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The Breakdown of Functional and Genetic Explanations

The gradual loosening of explanation is indicative of the increasingly loose character of regularities to which it is applied. But when one is dealing with something that happens only once and cannot therefore be predicted, proceduralized, or controlled, one can no longer use a standard explanatory paradigm to elucidate this happening. Instead one turns to narrative genetic explanations, which address the specificity of the why-question, as pertains to emergent phenomena. Hempel considers them be “light” on “explanatory import,” that is to say, on demonstrating the necessity of the explanandum in relation to known regularities or through an appeal to causal chains of events. Nonetheless they are allocated a visible role in scientific practice, especially in evolutionary biology, where they are often used interchangeably with a related class of functional explanations. Since functional explanations are encountered more commonly, I will start with them.

The word “function” is multivalent and ambiguous. While in its direct etymological sense, function signifies activity or performance, in the biological sciences, the term has acquired an additional connotation of a “special activity proper to anything; the mode of action by which it fulfills its purpose” (OED)–a usage that is also invoked in descriptions of man-made devices or artifacts. Just as we say that “the function of a knife is to cut” or “the function of hands on a watch is to allow us to read time,” the biologist would say that “the function of a jackrabbit’s long ears is to assist thermoregulation.” Other examples might be: “the function of the heart is to circulate blood throughout the organism” or “the function of protective coloration (mimicry) is to camouflage an animal to help it evade predators.” Although such usage of function is both familiar and intuitive, it raises a suspicion that by simply transferring it from a mechanical to a biological description, we have illegitimately imported a sense of intentionality into our analysis of a biological organism. After all, “the knife has a function to cut” only because, guided by a final goal in mind, we have deliberately endowed this specific implement with this specific function. It is fair to ask whether such intentionality also figures implicitly in our understanding of biological functions? Do we impute to the heart the connotation of being manufactured when we say that “the function of the heart is to pump blood”? And does the act of manufacturing then imply an attendant purpose (things, after all, are designed and produced for a reason)? Does this phrasing, in other words, compel us to impose the framework of the Aristotelian final cause on biological entities? In other words, does ascribing a function to a biological entity entail endowing it with hidden teleology? Or as Elliot Sober puts it: “perhaps it involves an unacceptable anthropomorphism, a vestige of a bygone age in which living things were thought of as products of intelligent design” (PhB 84).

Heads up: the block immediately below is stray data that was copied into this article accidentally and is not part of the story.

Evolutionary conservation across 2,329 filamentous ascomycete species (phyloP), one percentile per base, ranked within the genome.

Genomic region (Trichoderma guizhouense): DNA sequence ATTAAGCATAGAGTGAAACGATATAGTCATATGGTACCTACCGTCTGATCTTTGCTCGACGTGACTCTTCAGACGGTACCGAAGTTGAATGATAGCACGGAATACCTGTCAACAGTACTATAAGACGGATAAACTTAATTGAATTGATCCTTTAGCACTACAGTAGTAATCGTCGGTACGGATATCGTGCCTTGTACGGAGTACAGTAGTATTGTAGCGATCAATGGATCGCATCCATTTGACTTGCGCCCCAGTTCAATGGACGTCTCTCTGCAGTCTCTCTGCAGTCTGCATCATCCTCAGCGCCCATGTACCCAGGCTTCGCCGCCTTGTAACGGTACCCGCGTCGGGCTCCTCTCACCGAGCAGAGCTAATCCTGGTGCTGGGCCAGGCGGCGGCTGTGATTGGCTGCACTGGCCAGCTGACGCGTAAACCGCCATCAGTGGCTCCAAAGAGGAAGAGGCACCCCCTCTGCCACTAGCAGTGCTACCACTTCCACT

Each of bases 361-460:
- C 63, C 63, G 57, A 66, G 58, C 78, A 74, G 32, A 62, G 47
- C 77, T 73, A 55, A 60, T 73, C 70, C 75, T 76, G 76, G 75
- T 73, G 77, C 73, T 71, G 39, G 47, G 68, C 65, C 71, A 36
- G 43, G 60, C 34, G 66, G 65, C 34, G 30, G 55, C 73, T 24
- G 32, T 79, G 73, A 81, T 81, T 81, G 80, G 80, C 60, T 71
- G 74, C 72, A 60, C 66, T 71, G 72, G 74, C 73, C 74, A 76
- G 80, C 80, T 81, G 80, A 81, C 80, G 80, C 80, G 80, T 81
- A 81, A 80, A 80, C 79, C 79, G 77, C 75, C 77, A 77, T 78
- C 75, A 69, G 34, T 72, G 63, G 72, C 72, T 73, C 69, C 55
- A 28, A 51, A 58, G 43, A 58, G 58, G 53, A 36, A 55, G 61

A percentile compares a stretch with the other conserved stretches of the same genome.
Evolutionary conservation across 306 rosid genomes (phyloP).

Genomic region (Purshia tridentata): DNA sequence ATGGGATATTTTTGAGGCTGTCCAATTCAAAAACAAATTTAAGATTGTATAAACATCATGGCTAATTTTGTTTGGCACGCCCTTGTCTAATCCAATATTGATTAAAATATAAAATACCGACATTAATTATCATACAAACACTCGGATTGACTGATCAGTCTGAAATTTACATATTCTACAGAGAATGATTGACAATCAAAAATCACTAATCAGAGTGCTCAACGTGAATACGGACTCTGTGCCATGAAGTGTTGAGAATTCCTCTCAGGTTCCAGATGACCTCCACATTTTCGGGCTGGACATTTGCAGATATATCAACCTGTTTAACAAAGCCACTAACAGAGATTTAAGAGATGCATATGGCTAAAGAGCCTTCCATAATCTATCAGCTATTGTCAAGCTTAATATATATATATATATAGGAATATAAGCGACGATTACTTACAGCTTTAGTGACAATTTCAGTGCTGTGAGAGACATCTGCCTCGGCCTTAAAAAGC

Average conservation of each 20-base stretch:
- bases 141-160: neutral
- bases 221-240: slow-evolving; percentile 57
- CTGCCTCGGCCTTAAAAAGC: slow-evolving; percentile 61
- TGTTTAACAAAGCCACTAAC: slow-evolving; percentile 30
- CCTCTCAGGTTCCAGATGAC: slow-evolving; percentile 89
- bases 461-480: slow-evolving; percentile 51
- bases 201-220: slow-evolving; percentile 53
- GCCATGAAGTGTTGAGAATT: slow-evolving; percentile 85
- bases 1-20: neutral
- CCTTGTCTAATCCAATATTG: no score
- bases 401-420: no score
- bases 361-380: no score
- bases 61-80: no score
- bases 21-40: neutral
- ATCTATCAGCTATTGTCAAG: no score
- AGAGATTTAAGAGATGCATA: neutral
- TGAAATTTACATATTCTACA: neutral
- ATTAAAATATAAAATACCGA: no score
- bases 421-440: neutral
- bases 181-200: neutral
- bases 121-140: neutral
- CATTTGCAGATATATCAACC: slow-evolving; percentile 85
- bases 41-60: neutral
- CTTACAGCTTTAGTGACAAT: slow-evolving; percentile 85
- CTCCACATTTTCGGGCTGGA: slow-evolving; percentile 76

It is precisely this implication of hidden teleology that has led some philosophers of science, including Hempel and Oppenheim, to object to functional reasoning as anthropomorphic. They point out that couching this class of explanation in a seemingly non-teleological way as a claim that a given function confers an evolutionary advantage is deceptive. Saying that “such or such feature proved to be efficacious in enabling this species to survive” conceals a hidden teleology, because the law-like necessity of a certain characteristic to survival cannot be empirically demonstrated. This is the problem of so-called “functional equivalence”–the same function could be potentially conceived of as existing in a different (or better) execution. As Hempel and Oppenheim put it, “the fact that a given species of butterfly displays a particular kind of coloring cannot be inferred from–and therefore cannot be explained by means of–the statement that this type of coloring has the effect of protecting the butterflies from detection by pursuing birds, nor can the presence of red corpuscles in the human blood be inferred from the statement that those corpuscles have a specific function in assimilating oxygen and that this function is essential for the maintenance of life” (ASE 256). They conclude therefore that functional and teleological explanations lack real explanatory power. Yet if so, what has, one might ask, made them endure for so for long? The authors venture that what has sustained this type of reasoning is its anthropomorphic character. Such explanations make psychological sense, because purpose is something we, as human beings, understand well. Functional explanations therefore falsely appeal to our “feeling of empathic familiarity” (ASE 257). Hempel dismisses this type of explanation on the grounds that the fact of a function’s existence in its current form could not be inferred from the structural constitution of this function: one could theoretically envision a variety of design solutions to the same functional exigency; for that matter, a different design altogether that might even obviate the original functional need from the outset. As Hempel puts it: “In sum then, the information typically provided by a functional analysis of an item i affords neither deductively or inductively adequate grounds for expecting i rather than one of its alternatives. The impression that a functional analysis does provide such grounds and thus explains the occurrence of i , is no doubt at least partly due to the benefit of hindsight: when we seek to explain an item i, we presumably know already that i has occurred” (ASE 313). The problem is that evolutional accounts lack the ability to support counterfactuals, that is answer the what-if question, because they deal with singular events, yet the language and concept of explanation are based on counterfactual reasoning, illustrated by my own (inadvertent) use of teleological language just two sentences ago. It is tricky to escape a recourse to teleological phrasing, alluding to design, design features, etc., even if one does not subscribe to the idea that biological species were designed by a creator who had a specific purpose in mind in creating them.